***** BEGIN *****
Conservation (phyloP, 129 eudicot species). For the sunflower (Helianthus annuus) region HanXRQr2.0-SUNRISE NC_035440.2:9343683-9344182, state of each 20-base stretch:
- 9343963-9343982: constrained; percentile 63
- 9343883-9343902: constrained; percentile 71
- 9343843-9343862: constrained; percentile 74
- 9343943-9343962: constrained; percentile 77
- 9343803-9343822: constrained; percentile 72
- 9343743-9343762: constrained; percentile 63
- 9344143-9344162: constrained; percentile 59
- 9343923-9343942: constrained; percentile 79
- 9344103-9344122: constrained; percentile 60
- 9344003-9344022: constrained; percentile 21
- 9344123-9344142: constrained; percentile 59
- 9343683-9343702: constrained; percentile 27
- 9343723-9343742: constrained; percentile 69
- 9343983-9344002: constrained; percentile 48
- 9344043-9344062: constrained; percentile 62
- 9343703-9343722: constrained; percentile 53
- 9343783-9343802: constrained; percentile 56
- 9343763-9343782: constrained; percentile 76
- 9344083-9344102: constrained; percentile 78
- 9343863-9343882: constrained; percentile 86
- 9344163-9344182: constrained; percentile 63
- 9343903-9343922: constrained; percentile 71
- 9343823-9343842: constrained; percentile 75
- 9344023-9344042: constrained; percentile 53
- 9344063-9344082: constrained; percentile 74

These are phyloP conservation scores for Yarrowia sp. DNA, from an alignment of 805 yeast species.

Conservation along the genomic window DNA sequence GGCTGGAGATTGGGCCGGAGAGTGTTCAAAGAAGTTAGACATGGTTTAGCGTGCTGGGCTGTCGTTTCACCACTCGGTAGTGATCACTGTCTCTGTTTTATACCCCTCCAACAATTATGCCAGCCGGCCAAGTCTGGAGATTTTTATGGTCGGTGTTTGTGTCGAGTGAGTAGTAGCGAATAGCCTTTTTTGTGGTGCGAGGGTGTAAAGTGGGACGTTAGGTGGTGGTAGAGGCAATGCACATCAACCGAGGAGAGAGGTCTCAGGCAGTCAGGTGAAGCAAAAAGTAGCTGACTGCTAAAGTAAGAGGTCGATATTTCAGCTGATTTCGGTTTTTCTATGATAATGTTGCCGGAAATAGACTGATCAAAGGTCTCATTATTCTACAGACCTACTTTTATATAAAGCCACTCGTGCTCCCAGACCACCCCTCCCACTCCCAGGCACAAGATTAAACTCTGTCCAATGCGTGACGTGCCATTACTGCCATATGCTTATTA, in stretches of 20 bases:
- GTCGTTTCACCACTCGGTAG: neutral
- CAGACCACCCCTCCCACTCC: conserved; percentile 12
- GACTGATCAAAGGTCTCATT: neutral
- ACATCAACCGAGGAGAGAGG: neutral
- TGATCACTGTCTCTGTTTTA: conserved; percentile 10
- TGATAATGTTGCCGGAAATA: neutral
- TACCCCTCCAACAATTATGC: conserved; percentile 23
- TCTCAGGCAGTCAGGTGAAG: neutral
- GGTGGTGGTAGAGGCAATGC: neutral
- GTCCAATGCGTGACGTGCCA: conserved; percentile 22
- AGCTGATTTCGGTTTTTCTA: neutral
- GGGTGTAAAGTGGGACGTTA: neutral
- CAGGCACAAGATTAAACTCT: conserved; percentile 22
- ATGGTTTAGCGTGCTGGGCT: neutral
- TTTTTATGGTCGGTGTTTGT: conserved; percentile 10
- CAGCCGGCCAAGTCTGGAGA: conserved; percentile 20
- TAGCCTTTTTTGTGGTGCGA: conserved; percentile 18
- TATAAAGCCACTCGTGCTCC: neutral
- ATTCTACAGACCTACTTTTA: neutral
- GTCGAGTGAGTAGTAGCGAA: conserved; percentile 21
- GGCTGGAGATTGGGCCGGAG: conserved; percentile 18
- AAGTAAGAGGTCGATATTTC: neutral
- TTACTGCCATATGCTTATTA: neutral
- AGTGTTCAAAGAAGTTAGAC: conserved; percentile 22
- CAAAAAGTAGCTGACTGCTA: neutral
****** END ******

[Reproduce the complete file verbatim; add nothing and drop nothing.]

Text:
Conservation (phyloP, 129 eudicot species). For the sunflower (Helianthus annuus) region HanXRQr2.0-SUNRISE NC_035440.2:9343683-9344182, state of each 20-base stretch:
- 9343963-9343982: constrained; percentile 63
- 9343883-9343902: constrained; percentile 71
- 9343843-9343862: constrained; percentile 74
- 9343943-9343962: constrained; percentile 77
- 9343803-9343822: constrained; percentile 72
- 9343743-9343762: constrained; percentile 63
- 9344143-9344162: constrained; percentile 59
- 9343923-9343942: constrained; percentile 79
- 9344103-9344122: constrained; percentile 60
- 9344003-9344022: constrained; percentile 21
- 9344123-9344142: constrained; percentile 59
- 9343683-9343702: constrained; percentile 27
- 9343723-9343742: constrained; percentile 69
- 9343983-9344002: constrained; percentile 48
- 9344043-9344062: constrained; percentile 62
- 9343703-9343722: constrained; percentile 53
- 9343783-9343802: constrained; percentile 56
- 9343763-9343782: constrained; percentile 76
- 9344083-9344102: constrained; percentile 78
- 9343863-9343882: constrained; percentile 86
- 9344163-9344182: constrained; percentile 63
- 9343903-9343922: constrained; percentile 71
- 9343823-9343842: constrained; percentile 75
- 9344023-9344042: constrained; percentile 53
- 9344063-9344082: constrained; percentile 74

These are phyloP conservation scores for Yarrowia sp. DNA, from an alignment of 805 yeast species.

Conservation along the genomic window DNA sequence GGCTGGAGATTGGGCCGGAGAGTGTTCAAAGAAGTTAGACATGGTTTAGCGTGCTGGGCTGTCGTTTCACCACTCGGTAGTGATCACTGTCTCTGTTTTATACCCCTCCAACAATTATGCCAGCCGGCCAAGTCTGGAGATTTTTATGGTCGGTGTTTGTGTCGAGTGAGTAGTAGCGAATAGCCTTTTTTGTGGTGCGAGGGTGTAAAGTGGGACGTTAGGTGGTGGTAGAGGCAATGCACATCAACCGAGGAGAGAGGTCTCAGGCAGTCAGGTGAAGCAAAAAGTAGCTGACTGCTAAAGTAAGAGGTCGATATTTCAGCTGATTTCGGTTTTTCTATGATAATGTTGCCGGAAATAGACTGATCAAAGGTCTCATTATTCTACAGACCTACTTTTATATAAAGCCACTCGTGCTCCCAGACCACCCCTCCCACTCCCAGGCACAAGATTAAACTCTGTCCAATGCGTGACGTGCCATTACTGCCATATGCTTATTA, in stretches of 20 bases:
- GTCGTTTCACCACTCGGTAG: neutral
- CAGACCACCCCTCCCACTCC: conserved; percentile 12
- GACTGATCAAAGGTCTCATT: neutral
- ACATCAACCGAGGAGAGAGG: neutral
- TGATCACTGTCTCTGTTTTA: conserved; percentile 10
- TGATAATGTTGCCGGAAATA: neutral
- TACCCCTCCAACAATTATGC: conserved; percentile 23
- TCTCAGGCAGTCAGGTGAAG: neutral
- GGTGGTGGTAGAGGCAATGC: neutral
- GTCCAATGCGTGACGTGCCA: conserved; percentile 22
- AGCTGATTTCGGTTTTTCTA: neutral
- GGGTGTAAAGTGGGACGTTA: neutral
- CAGGCACAAGATTAAACTCT: conserved; percentile 22
- ATGGTTTAGCGTGCTGGGCT: neutral
- TTTTTATGGTCGGTGTTTGT: conserved; percentile 10
- CAGCCGGCCAAGTCTGGAGA: conserved; percentile 20
- TAGCCTTTTTTGTGGTGCGA: conserved; percentile 18
- TATAAAGCCACTCGTGCTCC: neutral
- ATTCTACAGACCTACTTTTA: neutral
- GTCGAGTGAGTAGTAGCGAA: conserved; percentile 21
- GGCTGGAGATTGGGCCGGAG: conserved; percentile 18
- AAGTAAGAGGTCGATATTTC: neutral
- TTACTGCCATATGCTTATTA: neutral
- AGTGTTCAAAGAAGTTAGAC: conserved; percentile 22
- CAAAAAGTAGCTGACTGCTA: neutral